Bernie Sanders Wants To End The Federal Marijuana Ban, Conservatives Should Support Him
Senator Bernie Sanders wants to let states decide how to regulate marijuana, or to not regulate it at all if they choose. Intellectually honest conservatives should support his effort.
Vermont Senator Bernie Sanders has introduced a bill that would lift the Federal ban on marijuana and allow individual states to decide the issue for themselves:
Democratic presidential candidate and Independent Vermont Sen. Bernie Sanders introduced a bill Wednesday to end the federal prohibition on marijuana, the first such bill to ever be introduced in the Senate, according to marijuana legalization advocates.
Sanders went farther than any other presidential candidate last week on the question of ending the drug war when he called for lifting the federal ban on marijuana, and he followed up this week by introducing a bill in the Senate to remove marijuana from the federal government’s list of Schedule I drugs, which includes other illegal substances such as heroin and LSD.
“It is absurd that it is compared to, or treated, the same way as heroin is,” Sanders told The Daily Beast Tuesday.
Last week, Sanders told an audience of college students that ending marijuana prohibition was essential to ending racial disparities in the criminal justice system.
“Although about the same proportion of blacks and whites use marijuana, a black person is almost four times more likely to be arrested for marijuana possession than a white person,” Sanders said. “Too many Americans have seen their lives destroyed because they have criminal records as a result of marijuana use.”
Marijuana legalization advocates praised Sanders’ bill.
“This is the first time a bill to end federal marijuana prohibition has been introduced in the U.S. Senate,” Tom Angell, the chairman of the pro-legalization group Marijuana Majority, told BuzzFeed News. “A growing majority of Americans want states to be able to enact their own marijuana laws without harassment from the DEA, and lawmakers should listen.”
The bill would not legalize marijuana, but rather leave its legal status up to individual states. It would ban interstate transport of marijuana, but it is still the most wide-sweeping marijuana bill to be introduced in the Senate, which is traditionally more reserved than the House on this issue.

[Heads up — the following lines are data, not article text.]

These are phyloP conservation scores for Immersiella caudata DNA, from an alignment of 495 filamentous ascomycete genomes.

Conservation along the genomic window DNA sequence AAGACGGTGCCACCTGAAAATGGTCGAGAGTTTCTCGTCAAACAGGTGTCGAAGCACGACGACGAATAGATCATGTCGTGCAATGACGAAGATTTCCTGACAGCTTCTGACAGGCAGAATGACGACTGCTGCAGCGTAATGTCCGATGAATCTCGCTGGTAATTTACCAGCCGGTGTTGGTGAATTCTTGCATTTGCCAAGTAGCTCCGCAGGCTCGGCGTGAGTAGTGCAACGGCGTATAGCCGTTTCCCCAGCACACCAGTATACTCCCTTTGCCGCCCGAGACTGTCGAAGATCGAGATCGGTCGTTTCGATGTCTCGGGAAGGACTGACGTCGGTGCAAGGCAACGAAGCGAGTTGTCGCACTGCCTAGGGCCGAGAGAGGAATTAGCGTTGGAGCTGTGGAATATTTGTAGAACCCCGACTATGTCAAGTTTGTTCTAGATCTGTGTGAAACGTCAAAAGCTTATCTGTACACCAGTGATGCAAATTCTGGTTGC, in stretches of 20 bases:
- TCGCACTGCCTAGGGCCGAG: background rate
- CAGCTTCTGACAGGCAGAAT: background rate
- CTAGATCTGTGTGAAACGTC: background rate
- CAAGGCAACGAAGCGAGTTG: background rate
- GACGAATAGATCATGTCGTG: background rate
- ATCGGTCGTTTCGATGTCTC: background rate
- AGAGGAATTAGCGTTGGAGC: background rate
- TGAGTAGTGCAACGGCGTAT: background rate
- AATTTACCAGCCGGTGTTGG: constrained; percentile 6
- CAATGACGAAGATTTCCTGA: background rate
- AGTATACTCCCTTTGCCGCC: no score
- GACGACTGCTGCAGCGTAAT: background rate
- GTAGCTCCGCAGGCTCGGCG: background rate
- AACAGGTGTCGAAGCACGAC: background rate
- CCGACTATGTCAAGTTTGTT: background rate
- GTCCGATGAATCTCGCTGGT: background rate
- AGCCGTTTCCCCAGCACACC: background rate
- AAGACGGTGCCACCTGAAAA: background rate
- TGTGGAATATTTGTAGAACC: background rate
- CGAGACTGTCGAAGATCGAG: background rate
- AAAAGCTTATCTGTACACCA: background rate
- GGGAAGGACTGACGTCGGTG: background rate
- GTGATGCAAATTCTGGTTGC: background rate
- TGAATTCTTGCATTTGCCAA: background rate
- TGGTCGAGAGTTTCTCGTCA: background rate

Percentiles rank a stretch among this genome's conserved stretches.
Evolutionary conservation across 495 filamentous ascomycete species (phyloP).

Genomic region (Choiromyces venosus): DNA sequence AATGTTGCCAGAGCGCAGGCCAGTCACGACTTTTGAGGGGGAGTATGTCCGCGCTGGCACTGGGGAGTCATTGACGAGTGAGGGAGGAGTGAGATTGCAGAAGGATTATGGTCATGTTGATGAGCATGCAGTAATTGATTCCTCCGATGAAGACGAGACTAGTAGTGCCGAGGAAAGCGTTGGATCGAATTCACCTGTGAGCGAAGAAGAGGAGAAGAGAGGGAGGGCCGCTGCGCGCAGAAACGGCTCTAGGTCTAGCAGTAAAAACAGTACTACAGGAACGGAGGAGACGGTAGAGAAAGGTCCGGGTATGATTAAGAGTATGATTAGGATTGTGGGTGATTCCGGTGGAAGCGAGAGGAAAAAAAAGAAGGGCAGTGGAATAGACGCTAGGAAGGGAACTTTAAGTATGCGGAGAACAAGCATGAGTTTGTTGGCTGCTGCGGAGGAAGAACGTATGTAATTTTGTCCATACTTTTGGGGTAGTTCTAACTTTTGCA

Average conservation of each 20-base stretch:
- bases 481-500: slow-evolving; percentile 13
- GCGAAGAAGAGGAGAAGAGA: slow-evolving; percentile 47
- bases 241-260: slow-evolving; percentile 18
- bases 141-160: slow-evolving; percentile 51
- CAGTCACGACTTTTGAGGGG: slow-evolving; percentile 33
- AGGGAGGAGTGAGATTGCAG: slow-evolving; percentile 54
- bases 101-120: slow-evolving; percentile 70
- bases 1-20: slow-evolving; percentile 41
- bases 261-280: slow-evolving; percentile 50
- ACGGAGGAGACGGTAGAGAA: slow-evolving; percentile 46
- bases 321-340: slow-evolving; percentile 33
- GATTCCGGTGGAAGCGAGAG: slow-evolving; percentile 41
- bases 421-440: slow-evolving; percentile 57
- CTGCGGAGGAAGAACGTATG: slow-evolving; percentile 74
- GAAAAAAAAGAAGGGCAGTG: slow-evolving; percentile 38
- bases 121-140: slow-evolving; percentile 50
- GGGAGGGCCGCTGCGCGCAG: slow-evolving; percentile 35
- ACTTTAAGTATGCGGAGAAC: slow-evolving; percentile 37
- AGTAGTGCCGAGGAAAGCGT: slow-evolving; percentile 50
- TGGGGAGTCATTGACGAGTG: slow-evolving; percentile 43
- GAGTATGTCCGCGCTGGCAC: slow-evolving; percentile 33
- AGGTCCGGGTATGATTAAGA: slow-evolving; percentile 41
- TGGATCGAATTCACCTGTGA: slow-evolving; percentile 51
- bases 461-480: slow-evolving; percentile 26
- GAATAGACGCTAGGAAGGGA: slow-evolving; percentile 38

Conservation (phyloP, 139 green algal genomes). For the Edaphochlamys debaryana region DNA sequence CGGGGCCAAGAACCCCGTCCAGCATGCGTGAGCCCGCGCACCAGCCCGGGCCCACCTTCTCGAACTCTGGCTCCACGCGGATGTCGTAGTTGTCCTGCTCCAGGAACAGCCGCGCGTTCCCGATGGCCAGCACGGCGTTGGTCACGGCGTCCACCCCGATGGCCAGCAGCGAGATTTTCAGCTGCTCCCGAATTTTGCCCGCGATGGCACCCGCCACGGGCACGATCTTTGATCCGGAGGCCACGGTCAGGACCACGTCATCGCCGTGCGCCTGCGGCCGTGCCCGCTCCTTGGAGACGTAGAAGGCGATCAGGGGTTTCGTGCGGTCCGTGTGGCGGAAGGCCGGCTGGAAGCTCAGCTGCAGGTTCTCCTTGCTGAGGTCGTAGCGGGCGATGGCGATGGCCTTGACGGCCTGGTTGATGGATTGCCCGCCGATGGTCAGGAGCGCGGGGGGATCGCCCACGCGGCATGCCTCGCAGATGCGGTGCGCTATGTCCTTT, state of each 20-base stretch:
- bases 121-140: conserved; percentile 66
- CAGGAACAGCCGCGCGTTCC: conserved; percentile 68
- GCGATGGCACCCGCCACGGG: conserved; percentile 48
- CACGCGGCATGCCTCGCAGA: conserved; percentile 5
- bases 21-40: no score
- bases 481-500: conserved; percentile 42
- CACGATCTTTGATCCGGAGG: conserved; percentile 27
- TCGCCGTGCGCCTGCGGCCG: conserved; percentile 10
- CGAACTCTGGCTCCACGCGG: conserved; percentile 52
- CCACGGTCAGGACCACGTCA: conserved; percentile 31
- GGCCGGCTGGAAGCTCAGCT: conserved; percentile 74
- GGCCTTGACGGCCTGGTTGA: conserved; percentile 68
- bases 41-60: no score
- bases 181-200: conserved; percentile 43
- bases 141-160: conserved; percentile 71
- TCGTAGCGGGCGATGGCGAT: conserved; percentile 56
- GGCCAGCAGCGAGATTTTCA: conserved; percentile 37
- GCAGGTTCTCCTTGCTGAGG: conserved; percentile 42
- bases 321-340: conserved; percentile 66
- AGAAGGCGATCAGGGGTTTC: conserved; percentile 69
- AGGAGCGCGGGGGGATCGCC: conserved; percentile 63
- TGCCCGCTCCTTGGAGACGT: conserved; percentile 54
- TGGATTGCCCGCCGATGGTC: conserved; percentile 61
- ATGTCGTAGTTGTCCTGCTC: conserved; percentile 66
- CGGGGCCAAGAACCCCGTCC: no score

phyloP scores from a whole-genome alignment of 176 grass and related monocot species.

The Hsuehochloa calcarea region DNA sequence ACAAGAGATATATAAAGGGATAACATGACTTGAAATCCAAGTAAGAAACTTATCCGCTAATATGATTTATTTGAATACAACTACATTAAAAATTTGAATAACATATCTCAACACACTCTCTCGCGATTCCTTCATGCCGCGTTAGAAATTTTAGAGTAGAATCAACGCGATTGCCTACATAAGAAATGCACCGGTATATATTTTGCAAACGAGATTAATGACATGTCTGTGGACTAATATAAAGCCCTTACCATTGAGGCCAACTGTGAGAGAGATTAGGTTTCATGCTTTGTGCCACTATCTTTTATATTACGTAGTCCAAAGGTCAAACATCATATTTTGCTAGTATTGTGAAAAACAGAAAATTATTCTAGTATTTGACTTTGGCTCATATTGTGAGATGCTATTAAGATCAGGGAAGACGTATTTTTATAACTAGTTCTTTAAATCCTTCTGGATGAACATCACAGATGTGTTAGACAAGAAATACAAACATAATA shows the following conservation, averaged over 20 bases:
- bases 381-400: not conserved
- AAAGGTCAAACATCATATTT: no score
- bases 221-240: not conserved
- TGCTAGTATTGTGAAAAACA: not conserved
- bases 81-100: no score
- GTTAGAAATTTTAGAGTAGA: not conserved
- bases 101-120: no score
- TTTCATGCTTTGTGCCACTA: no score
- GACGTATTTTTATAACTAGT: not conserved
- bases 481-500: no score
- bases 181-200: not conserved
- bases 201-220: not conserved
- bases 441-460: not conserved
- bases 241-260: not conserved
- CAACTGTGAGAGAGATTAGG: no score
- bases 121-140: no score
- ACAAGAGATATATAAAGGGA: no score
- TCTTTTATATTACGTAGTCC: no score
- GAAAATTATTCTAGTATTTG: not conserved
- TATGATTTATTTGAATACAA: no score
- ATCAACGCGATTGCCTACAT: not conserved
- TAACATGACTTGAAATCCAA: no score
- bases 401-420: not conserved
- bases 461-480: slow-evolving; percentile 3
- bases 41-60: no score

As noted, this is an issue that Sanders has spoken about before, most prominently last week when he first suggested on the campaign trial that the Federal Government’s decision to classify marijuana as a drug as dangerous as heroin and cocaine made absolutely no sense and had absolutely no medical merit, an argument that many doctors and drug policy experts have made in the past. In reality, the decision to classify marijuana as a Class One drug is one that was made by the Food and Drug Administration, meaning that at least theoretically it could be reversed by that agency as well. The reality, of course, has been that the political pressures of the War On Drugs and the desire of Presidential Administrations going back to Richard Nixon to appear to be “tough” on drugs and crime has made any sane medical analysis of this issue impossible. Indeed, the FDA’s classification is so bizarrely extreme that it is essentially impossible for researches to study marijuana or its active ingredients for possible medical benefits even independent of smoking marijuana leaves. The classification also means that people who live in those jurisdictions that have legalized marijuana such as Colorado, Washington, Oregon, Alaska or the District of Columbia, or the even more numerous ones that have decriminalized marijuana or legalized it for medical use are taking a tremendous legal risk since they may still be liable for prosecution under Federal laws, many of which have far harsher penalties than comparable state laws. The Obama Administration has taken the position that it would not crackdown on marijuana use, sale, or harvesting inside states where it has been legalized, but this is purely an exercise of prosecutorial discretion that could be revoked by a subsequent Administration. In that regard, New Jersey Governor Chris Christie has repeatedly stated during his Presidential campaign that he would end that policy and enforce Federal laws even in states where marijuana sale, use, and possession are completely legal. Additionally, when the District of Columbia’s voters approved marijuana legalization in a referendum the Republican controlled House threatened to use its control over the D.C. budget to reverse the referendum, although it never followed through on that threat. Given that, the entire status of legal marijuana remains in legal limbo that depends entirely on the beneficence of whomever happens to be President and Attorney General. Sanders bill is designed to address that issue.